Thursday, October 21, 2010

Making Young People Feel at Home in the Church

There is a great deal of talk  within the Church on the falling away of the young people as they get older. Symposiums in many dioceses are now trying to determine what can be done to keep them within the Church, some suggesting that there needs to be more attention given to improving the faith life of the young.
The Synod in the diocese of Incheon concluded that "Family education is the most important factor for the holistic growth of young people, especially for growth in the faith...Parents have a great responsibility for educating their children in the faith but usually leave this duty to priests, religious, and to religion teachers. Furthermore,  parents restrict their children's faith life and church activities during the preparation time for national entrance examinations."
This is the difficult reality the Church in Korea is faced with. Understanding the obstacles is necessary before we can begin to discuss the situation. The Peace Weekly, in a review of a symposium in the Suwon diocese, mentions  understanding the obstacles is a prerequisite before anything can be done. 

One of  the participants said, "The future of the Church is the young," but, unless the Church implements this understanding with concrete proposals and programs this slogan will remain only a slogan. We have done little in our parishes to make a viable culture where the young will feel comfortable and  thrive.

The diocesan bulletin made the same point with cases of problem children. There is the tendency to put them all in the category of children who have difficulty with puberty or to consider them all juvenile  delinquents--another example of a failure to understand.

The youth in the Church are just like  the other youth  in society they associate with daily. To create a more welcoming environment for our young people, the Church needs to create a culture that is not so radically different from what youth are generally exposed to in the society at large, provided that it does not deviate from the standards of good conduct. Coming to Church will then be something our youth can identify with.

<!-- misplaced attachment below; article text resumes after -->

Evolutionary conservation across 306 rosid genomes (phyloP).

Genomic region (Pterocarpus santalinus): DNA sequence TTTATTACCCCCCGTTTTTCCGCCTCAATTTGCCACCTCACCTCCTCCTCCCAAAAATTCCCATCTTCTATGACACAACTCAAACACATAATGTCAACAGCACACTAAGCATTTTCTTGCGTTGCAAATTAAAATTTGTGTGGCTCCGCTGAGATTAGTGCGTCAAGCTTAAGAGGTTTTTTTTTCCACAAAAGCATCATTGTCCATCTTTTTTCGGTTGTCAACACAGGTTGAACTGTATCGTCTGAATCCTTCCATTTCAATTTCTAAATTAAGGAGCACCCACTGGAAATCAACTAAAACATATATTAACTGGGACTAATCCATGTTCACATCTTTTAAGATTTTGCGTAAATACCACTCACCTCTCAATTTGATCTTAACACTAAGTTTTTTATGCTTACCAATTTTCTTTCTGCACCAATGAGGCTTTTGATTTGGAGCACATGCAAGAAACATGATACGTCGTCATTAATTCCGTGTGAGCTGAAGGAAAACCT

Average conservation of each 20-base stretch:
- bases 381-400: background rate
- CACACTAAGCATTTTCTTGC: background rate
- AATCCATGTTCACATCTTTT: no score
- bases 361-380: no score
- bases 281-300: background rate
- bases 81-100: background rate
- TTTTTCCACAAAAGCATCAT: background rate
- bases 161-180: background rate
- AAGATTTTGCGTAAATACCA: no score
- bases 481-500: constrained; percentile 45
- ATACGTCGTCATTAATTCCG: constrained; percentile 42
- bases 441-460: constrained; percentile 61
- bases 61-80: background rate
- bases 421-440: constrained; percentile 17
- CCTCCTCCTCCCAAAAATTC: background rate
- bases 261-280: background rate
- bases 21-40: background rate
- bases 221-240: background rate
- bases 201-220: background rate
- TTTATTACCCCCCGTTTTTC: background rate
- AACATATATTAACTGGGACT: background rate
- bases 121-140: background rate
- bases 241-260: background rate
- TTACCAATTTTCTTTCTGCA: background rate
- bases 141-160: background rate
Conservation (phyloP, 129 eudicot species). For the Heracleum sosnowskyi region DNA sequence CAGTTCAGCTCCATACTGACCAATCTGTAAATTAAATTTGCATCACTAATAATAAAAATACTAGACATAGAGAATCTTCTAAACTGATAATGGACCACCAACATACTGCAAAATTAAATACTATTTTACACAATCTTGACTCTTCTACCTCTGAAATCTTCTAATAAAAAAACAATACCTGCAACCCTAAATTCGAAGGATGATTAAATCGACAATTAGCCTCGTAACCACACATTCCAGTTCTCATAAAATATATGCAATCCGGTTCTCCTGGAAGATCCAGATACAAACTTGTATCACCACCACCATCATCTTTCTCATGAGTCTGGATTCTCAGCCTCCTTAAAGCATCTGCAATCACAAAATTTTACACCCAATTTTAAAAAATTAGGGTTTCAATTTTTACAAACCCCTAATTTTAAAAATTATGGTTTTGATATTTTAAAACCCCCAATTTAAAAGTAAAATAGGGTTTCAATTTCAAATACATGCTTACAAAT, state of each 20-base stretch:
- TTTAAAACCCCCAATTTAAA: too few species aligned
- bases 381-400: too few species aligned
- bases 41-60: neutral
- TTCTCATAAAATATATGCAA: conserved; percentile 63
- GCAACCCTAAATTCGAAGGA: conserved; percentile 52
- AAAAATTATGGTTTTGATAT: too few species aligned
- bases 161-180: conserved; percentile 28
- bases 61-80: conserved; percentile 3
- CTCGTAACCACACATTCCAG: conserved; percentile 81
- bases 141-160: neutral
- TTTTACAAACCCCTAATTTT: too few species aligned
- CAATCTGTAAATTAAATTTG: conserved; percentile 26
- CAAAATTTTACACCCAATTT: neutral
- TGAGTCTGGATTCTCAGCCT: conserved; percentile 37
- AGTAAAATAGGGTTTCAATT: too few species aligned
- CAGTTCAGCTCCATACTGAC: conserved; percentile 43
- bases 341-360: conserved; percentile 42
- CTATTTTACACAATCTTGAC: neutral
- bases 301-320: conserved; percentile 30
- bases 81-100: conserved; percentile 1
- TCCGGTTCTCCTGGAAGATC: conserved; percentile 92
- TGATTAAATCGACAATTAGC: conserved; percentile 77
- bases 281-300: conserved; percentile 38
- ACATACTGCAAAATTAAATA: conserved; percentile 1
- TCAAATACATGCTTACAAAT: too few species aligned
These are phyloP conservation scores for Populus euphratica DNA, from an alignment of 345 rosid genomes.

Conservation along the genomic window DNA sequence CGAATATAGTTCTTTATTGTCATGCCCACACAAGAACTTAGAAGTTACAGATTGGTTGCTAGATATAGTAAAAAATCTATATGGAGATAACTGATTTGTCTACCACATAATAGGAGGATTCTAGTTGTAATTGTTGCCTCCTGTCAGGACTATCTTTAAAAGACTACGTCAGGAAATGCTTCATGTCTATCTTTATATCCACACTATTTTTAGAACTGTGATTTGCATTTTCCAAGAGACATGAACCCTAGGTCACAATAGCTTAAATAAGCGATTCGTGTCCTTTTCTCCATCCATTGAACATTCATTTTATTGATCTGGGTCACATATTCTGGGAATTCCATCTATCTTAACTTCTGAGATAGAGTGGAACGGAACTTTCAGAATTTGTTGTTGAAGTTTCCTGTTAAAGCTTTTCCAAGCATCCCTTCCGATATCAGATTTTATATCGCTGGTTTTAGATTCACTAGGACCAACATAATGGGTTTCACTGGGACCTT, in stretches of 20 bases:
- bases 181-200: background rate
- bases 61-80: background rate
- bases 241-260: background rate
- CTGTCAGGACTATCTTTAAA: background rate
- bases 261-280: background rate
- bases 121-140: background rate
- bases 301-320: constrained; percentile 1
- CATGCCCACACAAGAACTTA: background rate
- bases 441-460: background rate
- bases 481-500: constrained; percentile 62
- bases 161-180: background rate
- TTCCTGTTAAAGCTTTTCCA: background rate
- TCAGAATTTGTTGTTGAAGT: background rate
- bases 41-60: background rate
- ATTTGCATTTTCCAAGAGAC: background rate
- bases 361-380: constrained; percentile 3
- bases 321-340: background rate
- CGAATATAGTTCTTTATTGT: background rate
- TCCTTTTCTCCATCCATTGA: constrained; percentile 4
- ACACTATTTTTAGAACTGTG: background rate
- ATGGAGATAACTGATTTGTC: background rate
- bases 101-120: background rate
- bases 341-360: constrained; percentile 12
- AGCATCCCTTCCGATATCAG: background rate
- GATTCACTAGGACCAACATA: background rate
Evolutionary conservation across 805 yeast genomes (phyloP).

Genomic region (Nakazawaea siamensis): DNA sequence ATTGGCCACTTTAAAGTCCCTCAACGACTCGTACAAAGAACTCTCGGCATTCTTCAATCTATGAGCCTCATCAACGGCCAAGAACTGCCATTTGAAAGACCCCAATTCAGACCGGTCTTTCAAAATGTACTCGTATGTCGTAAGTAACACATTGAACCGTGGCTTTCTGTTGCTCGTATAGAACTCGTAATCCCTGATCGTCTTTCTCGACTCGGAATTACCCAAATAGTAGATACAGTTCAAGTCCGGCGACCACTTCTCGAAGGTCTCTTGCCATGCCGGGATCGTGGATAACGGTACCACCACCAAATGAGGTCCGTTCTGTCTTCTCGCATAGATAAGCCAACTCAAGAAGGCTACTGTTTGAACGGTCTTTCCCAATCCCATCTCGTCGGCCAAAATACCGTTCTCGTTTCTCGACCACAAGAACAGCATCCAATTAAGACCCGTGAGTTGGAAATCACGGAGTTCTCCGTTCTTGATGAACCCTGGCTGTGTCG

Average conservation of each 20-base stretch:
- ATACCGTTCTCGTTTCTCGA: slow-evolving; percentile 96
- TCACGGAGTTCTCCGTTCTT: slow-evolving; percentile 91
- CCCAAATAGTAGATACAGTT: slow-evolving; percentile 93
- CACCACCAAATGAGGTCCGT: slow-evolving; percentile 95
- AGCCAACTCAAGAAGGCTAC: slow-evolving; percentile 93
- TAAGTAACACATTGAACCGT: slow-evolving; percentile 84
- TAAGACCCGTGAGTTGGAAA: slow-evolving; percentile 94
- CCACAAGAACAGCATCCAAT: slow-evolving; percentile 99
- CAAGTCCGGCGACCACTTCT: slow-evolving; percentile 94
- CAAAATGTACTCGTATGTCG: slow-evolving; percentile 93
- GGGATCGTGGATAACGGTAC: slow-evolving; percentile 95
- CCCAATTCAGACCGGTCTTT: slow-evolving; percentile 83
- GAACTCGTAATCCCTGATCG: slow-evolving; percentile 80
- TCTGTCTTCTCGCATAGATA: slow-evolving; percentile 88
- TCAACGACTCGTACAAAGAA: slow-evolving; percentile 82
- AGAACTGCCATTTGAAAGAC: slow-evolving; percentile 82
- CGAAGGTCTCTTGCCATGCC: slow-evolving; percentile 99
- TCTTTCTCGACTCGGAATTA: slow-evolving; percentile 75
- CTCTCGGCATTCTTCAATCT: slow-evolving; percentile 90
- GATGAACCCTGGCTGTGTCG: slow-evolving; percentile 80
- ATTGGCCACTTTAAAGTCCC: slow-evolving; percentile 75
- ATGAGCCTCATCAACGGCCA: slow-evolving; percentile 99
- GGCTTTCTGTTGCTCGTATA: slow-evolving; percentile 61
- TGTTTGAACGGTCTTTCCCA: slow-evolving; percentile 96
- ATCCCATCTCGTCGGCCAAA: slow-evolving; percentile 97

If adults were to look at what the young people see by putting themselves in their position, not expecting them to automatically accept the established adult culture, adults might be more accepting of youth culture. Youth culture can be divided into two categories: school culture and popular culture. In school culture, demands are made on the students, which are accepted at times, compromised with and opposed at other times. Knowing that students will often respond negatively with the school controlling culture, adults should not be surprised at their response outside of the school milieu.

A participant in one symposium pointed out that we are living in a materialistic society that emphasizes its sexual aspects. Even though we are an economically developed country, we have no sex education programs in the schools or in our churches; our young people are getting their sex knowledge from pornographic videos, magazines, books and the internet, among other sources. Consequently, we have one of the worse records in sexual conduct among the young.

The Church should be a place where young people are helped in making decisions involving sex. A step in the right direction would be to have seminaries offering courses in sexual education, the Church providing training for those who teach in Sunday school programs, and setting up centers where the young can go for consultation. The Church should take the lead in order to counteract the free-for-all sexual culture that we have made.

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